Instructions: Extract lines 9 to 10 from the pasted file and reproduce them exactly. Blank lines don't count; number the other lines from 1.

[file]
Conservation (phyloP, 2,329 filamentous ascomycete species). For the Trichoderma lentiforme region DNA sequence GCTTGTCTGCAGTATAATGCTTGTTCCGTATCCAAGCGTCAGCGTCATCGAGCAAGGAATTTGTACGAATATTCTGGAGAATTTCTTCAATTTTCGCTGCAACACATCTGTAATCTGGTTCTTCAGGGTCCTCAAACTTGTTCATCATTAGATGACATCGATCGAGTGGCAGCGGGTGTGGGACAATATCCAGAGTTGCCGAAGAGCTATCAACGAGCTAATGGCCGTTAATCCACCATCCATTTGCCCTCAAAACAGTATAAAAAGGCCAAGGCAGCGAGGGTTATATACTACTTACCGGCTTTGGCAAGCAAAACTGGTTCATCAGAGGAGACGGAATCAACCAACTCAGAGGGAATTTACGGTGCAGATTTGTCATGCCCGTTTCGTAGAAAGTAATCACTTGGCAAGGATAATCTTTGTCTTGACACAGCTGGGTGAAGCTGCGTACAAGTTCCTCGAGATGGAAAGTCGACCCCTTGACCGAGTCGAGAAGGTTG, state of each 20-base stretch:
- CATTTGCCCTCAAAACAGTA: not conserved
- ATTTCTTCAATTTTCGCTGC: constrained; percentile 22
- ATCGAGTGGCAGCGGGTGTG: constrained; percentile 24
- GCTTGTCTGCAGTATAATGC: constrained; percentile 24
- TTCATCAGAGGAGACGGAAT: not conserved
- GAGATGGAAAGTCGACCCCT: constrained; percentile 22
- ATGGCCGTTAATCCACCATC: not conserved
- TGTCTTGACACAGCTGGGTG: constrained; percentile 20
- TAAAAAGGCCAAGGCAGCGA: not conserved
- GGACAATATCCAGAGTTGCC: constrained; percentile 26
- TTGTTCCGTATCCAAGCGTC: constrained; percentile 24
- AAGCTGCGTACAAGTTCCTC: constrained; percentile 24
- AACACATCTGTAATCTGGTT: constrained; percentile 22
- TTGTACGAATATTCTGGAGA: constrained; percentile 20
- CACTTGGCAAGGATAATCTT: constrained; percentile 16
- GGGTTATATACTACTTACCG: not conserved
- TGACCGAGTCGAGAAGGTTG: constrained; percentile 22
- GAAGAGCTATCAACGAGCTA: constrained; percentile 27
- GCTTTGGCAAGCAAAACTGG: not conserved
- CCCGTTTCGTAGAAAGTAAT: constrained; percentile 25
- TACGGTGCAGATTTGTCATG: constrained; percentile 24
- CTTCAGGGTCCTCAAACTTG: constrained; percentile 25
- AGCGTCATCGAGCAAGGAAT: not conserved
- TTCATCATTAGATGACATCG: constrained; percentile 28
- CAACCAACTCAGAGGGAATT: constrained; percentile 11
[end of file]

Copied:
- TGTCTTGACACAGCTGGGTG: constrained; percentile 20
- TAAAAAGGCCAAGGCAGCGA: not conserved